Greece’s mobile application service that grants permission to citizens for necessary movement during quarantine is highlighted by OECD as a best practice for the containment of the coronavirus pandemic.
Provided free of charge, the 13033 five-digit mobile phone service was introduced as part of the unnecessary movement restrictions, when Greece went into lockdown, for citizens to inform authorities of the reason they need to leave their home.
In its recent report “Regulatory Quality and COVID-19: Managing the Risks and Supporting the Recovery”, OECD says that the enforcement of health and safety regulations on urgently needed medical or protective supplies can be organized and conducted in a way that minimizes delays and obstacles, and is commensurate to risk.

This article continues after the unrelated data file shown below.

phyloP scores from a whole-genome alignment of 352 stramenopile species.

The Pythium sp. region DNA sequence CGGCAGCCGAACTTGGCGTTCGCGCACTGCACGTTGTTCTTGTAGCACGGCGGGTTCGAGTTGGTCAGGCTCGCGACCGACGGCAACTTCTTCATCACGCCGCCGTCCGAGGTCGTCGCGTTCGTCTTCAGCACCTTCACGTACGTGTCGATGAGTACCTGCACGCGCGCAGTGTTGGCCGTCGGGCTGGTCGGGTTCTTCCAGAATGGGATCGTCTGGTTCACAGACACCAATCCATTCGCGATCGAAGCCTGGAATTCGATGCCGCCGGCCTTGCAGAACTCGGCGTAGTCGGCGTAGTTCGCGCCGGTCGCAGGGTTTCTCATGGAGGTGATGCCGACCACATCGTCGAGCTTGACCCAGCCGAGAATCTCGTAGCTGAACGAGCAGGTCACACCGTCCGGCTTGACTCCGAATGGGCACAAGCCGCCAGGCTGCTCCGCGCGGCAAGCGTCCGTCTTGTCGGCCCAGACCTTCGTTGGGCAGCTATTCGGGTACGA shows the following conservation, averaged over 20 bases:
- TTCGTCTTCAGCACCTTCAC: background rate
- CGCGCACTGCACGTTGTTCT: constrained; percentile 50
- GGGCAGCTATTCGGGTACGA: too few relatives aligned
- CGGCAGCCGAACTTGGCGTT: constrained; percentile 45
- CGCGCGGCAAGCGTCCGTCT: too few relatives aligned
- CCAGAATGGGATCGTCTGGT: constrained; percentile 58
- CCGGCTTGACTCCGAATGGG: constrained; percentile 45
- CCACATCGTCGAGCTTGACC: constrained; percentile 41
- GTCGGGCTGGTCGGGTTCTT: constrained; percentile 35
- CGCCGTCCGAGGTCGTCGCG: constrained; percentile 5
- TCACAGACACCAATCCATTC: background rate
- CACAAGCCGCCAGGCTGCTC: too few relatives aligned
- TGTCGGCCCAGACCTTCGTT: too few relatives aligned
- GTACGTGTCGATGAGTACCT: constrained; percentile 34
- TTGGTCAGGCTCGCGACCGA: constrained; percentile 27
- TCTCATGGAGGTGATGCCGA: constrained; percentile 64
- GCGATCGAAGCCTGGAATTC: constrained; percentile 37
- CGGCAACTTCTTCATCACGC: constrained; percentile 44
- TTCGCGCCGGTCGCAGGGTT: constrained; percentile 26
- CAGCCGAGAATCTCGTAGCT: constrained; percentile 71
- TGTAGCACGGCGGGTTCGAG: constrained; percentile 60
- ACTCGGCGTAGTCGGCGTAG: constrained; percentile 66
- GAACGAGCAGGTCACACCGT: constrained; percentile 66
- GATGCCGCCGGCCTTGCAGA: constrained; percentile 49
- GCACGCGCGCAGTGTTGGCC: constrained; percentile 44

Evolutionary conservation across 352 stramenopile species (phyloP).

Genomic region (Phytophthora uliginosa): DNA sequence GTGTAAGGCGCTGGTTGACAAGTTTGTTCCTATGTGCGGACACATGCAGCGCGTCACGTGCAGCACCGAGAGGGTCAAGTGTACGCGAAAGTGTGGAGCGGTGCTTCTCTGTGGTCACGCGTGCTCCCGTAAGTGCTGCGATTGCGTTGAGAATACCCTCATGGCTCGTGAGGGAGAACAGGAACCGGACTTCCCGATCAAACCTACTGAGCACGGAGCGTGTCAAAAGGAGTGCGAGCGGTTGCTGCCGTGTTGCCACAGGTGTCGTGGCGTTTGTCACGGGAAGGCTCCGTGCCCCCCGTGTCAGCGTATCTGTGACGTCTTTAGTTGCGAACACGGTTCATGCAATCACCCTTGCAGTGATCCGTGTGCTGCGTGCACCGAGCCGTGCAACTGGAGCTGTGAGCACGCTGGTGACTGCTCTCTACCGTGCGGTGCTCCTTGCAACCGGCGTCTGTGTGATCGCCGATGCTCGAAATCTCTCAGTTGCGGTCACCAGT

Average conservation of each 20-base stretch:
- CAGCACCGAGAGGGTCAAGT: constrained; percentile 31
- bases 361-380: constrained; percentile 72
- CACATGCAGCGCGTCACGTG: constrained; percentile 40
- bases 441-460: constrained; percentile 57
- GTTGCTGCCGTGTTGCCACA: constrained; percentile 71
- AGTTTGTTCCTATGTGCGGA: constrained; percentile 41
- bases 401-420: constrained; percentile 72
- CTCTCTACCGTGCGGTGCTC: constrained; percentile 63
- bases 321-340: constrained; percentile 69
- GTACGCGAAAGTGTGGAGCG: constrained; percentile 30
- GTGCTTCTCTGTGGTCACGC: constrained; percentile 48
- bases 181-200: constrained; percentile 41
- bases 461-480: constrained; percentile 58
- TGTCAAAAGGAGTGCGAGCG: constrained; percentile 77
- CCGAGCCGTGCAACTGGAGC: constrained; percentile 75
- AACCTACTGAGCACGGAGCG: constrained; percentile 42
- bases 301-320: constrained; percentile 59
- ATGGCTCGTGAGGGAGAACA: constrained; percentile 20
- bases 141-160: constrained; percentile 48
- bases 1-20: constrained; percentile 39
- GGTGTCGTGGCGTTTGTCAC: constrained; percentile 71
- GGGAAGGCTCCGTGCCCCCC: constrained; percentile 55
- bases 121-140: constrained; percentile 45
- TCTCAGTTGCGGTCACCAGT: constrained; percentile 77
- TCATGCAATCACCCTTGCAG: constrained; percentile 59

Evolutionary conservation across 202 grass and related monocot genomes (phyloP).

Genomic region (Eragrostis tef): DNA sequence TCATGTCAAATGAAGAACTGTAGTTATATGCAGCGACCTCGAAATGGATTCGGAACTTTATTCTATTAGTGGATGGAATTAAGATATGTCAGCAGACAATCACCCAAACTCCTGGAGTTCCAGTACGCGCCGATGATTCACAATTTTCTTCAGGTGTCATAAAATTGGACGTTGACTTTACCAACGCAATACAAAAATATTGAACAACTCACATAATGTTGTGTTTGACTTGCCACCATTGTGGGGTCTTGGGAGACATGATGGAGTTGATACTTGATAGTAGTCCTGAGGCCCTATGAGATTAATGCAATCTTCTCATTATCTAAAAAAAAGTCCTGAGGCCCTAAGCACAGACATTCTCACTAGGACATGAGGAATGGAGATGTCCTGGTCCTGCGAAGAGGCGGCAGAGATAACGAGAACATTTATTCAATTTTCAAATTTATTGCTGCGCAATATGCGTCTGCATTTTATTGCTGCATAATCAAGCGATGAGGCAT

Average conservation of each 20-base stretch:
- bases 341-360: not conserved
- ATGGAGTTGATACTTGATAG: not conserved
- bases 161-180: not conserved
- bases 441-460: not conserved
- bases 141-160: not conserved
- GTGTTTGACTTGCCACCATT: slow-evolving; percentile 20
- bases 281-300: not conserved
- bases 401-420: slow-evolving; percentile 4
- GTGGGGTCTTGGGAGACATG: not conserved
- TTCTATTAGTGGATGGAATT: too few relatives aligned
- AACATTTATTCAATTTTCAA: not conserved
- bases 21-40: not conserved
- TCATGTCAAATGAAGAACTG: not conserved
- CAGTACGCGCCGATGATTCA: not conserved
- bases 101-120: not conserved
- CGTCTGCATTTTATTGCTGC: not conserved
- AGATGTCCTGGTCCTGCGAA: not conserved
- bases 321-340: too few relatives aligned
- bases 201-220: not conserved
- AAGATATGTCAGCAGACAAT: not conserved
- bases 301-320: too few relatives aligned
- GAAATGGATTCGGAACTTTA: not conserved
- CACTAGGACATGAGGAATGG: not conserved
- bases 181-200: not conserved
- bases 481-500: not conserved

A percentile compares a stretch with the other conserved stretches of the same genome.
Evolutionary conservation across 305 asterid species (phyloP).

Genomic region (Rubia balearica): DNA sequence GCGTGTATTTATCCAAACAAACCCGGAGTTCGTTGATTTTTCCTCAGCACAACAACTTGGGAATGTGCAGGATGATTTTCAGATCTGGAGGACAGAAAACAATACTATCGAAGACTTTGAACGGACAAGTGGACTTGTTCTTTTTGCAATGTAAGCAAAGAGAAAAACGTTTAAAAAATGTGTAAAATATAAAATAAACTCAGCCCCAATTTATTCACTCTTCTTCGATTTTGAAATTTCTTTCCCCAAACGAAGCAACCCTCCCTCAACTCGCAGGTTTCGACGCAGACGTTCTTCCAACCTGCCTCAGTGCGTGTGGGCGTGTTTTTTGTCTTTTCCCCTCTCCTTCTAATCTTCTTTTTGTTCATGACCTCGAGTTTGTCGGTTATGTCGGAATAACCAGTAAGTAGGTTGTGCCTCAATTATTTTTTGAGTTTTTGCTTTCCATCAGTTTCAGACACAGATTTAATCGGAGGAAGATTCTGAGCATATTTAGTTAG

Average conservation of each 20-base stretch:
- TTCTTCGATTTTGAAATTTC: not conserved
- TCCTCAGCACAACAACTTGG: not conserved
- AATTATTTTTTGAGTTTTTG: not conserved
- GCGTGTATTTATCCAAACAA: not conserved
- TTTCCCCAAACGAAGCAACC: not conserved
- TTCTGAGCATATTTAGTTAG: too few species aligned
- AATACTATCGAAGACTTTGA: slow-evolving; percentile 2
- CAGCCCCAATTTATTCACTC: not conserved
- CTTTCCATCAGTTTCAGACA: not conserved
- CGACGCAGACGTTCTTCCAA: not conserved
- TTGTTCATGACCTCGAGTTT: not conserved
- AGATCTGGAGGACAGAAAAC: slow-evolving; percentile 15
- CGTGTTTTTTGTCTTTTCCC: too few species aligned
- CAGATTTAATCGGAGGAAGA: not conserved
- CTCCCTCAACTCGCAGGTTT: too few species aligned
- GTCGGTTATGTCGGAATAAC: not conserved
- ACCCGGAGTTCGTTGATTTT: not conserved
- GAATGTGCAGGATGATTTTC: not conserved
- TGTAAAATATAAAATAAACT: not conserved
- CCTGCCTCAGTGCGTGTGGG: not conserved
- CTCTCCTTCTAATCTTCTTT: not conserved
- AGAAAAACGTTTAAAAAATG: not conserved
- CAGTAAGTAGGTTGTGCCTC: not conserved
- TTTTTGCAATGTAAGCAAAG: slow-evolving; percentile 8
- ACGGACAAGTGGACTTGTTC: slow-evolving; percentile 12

“Administrations can avoid unnecessary burdens for citizens, businesses and other stakeholders by enabling the use of digital instruments such as mobile applications – as was done in Greece from the start, and more recently adopted in France – rather than paper forms, and avoiding procedures altogether if these do not demonstrably help address contagion risks,” OECD says.
Greece’s Digital Governance Minister Kyriakos Pierrakakis in a tweet on Friday, referred to the OECD report:
The sms service is used by residents who need to go to work or/and for emergencies but wish to avoid paper forms. While moving around individuals are obliged to carry identification in the form of ID or passport.
Greece has extended its lockdown until Monday, May 4.